There are lots of different methods for structuring goal-setting in an organisation. I like to use OKRs. After all, I spent years refining running Google’s global OKR approach.
They get over complicated, so here’s the basics its good to remember.
OKRs are objectives and key results. For example: I will (objective) as measured by (set of key results).
Annual OKRs should be set at the company level, and quarterly OKRs at both the company level and all lower levels.
OKRs create focus, accountability and transparency. They break down strategic-level objectives to the team and individual levels, aligning everyone to work towards the same goals.
OKRs are strategic and KPIs are operational so they are not a replacement, and your organisation will still need both. Equally, the key results of OKRs are most practical when they are SMART (Specific, Measurable, Achievable, Relevant, Time-bound).
OKRs are outcomes that can be measured, rather than specific tasks or activities. They should provide clarity for what should be done next.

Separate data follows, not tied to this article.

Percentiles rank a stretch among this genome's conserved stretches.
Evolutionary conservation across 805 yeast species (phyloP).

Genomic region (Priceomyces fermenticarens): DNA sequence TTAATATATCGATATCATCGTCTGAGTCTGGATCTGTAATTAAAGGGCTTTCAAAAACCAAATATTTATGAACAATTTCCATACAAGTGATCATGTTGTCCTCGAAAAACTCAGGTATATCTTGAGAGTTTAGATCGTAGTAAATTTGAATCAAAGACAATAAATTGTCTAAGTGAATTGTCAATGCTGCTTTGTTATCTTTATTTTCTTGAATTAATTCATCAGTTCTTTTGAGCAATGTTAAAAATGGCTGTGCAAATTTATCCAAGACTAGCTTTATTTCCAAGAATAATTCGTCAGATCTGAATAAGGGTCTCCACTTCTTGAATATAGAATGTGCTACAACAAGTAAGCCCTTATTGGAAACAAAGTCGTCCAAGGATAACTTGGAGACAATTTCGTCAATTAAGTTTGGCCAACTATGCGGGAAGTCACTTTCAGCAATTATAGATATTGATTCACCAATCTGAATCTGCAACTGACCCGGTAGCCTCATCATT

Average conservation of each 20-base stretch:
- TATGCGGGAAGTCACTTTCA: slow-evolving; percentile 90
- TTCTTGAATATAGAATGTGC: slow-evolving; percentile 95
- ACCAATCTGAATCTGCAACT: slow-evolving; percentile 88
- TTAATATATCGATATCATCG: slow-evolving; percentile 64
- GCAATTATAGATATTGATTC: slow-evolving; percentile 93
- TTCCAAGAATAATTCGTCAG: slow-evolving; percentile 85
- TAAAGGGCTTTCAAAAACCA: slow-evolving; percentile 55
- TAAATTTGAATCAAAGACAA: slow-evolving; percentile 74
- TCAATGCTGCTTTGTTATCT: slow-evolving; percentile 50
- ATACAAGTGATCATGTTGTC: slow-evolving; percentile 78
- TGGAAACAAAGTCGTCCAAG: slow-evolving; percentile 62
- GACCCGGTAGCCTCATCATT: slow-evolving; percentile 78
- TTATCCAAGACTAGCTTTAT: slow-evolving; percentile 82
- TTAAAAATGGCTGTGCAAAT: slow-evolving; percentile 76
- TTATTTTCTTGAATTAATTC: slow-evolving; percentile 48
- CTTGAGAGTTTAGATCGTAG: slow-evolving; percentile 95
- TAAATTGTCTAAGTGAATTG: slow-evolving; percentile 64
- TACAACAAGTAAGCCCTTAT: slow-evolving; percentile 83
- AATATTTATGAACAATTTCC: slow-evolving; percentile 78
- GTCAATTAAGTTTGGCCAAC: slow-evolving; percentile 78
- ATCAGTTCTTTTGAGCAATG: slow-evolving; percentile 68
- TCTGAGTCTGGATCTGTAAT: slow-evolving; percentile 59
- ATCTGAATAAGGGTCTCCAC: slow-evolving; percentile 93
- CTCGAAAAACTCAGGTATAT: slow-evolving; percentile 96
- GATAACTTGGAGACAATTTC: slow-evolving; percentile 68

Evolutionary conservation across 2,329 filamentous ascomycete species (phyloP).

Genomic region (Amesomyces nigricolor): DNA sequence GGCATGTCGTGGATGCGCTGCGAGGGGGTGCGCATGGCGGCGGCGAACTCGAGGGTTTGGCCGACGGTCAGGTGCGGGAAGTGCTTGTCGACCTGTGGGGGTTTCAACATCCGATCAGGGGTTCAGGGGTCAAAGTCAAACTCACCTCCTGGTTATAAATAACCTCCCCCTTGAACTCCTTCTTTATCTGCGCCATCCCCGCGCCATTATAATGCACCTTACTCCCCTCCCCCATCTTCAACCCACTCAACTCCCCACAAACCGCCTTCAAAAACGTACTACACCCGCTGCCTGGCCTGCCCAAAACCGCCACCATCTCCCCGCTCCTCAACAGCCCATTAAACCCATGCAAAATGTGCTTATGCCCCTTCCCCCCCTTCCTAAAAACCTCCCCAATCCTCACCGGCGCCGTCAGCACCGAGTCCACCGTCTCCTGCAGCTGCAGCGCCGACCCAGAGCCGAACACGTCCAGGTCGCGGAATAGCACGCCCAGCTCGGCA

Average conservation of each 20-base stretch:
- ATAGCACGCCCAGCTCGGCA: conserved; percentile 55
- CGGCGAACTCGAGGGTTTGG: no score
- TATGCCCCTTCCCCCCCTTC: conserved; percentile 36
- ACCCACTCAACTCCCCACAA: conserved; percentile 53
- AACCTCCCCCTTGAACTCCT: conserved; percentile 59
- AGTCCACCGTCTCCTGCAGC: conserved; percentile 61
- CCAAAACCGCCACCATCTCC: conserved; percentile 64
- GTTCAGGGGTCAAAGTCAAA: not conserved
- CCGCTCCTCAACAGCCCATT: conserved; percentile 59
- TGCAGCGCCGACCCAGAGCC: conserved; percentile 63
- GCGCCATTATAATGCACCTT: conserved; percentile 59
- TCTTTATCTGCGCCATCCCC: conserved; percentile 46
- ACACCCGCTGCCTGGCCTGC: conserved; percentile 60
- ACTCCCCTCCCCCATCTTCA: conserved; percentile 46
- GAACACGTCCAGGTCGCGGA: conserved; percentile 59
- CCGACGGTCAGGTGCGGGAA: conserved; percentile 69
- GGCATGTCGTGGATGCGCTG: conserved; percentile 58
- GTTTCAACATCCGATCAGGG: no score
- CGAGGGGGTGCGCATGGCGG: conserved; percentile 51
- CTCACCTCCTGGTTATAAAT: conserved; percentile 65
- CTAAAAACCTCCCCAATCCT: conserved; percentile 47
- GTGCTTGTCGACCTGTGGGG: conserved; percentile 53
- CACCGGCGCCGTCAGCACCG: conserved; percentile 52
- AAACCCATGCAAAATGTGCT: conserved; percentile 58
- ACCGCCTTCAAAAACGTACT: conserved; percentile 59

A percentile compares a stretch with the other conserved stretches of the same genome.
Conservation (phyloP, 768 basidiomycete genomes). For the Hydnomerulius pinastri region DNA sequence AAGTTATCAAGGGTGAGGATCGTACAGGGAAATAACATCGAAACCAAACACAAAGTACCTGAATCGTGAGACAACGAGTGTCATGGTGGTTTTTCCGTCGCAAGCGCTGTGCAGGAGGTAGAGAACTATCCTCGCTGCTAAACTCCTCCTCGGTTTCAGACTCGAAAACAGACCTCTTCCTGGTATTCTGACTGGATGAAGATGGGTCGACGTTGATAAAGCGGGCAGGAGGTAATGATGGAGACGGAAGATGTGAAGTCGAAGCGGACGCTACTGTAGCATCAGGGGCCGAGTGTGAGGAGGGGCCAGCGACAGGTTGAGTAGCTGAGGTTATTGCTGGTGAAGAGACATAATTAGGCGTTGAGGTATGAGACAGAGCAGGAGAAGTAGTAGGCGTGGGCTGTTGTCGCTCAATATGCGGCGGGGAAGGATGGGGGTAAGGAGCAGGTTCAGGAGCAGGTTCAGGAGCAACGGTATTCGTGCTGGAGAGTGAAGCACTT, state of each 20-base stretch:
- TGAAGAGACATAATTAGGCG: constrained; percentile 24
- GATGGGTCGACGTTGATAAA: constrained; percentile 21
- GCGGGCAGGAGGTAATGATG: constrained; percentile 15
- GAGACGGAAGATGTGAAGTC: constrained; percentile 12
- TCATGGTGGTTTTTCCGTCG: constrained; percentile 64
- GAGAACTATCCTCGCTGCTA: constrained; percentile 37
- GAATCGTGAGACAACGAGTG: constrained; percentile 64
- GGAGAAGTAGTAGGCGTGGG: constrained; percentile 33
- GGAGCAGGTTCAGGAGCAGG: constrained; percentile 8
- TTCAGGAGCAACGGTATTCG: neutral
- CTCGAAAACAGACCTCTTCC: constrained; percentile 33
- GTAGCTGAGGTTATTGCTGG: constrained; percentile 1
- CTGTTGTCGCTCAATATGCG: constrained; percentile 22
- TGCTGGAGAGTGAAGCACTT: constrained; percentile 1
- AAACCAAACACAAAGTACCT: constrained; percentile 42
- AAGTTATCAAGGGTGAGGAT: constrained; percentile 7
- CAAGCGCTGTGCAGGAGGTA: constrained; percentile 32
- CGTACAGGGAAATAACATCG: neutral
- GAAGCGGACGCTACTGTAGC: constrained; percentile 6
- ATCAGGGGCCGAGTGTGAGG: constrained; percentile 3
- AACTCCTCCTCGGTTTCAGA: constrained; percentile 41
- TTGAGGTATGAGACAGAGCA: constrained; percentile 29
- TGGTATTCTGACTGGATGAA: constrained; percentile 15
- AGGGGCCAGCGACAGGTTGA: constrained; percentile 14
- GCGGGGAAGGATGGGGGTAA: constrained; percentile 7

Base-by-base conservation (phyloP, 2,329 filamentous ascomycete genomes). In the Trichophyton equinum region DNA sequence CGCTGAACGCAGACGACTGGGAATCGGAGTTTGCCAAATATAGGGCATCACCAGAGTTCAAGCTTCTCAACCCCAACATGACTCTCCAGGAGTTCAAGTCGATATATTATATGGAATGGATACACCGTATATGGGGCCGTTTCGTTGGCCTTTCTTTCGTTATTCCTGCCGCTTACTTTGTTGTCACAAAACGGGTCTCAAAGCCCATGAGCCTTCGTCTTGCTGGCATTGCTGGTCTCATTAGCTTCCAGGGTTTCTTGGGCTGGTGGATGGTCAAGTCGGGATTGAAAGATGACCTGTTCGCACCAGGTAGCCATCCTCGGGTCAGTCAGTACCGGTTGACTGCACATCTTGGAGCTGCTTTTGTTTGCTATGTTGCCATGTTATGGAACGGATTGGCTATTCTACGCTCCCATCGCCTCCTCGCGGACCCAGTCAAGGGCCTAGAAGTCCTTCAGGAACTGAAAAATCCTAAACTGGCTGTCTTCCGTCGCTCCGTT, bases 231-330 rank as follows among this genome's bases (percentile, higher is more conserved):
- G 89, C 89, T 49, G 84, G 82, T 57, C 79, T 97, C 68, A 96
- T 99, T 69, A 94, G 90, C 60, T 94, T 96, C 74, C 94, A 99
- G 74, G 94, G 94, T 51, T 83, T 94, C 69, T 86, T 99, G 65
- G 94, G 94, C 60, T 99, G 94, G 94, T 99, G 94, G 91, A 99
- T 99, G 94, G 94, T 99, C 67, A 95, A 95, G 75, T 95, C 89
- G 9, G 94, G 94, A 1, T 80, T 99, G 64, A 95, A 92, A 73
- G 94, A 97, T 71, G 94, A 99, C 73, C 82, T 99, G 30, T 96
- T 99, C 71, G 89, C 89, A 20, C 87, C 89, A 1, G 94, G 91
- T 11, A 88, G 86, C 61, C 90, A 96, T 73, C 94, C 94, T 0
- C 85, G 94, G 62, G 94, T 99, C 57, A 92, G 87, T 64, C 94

OKRs are always “musts… or else”, no “nice-to-haves”.
OKRs should be created collaboratively and, most importantly, must involve the teams and individuals accountable for them. The 'what' should be set from the top down and the 'how' from the bottom up.
Follow up, focus, frequency and be flexible.
When setting any goal or objective, don’t forget to follow up. Frequent check-ins will create accountability and drive execution. Focus so no team or individual should have more than 3–5 objectives that each have 3–5 key results. Check-ins should be frequent – weekly if possible (but not some major scoring review!). And if the OKR isn’t working as a team you can decide to change it!
TAKEAWAY: OKRs are used by many organisations across a range of industries. If your organisation hasn’t started using them yet, you're on the back foot and missing out on the focus, accountability and transparency that come with them.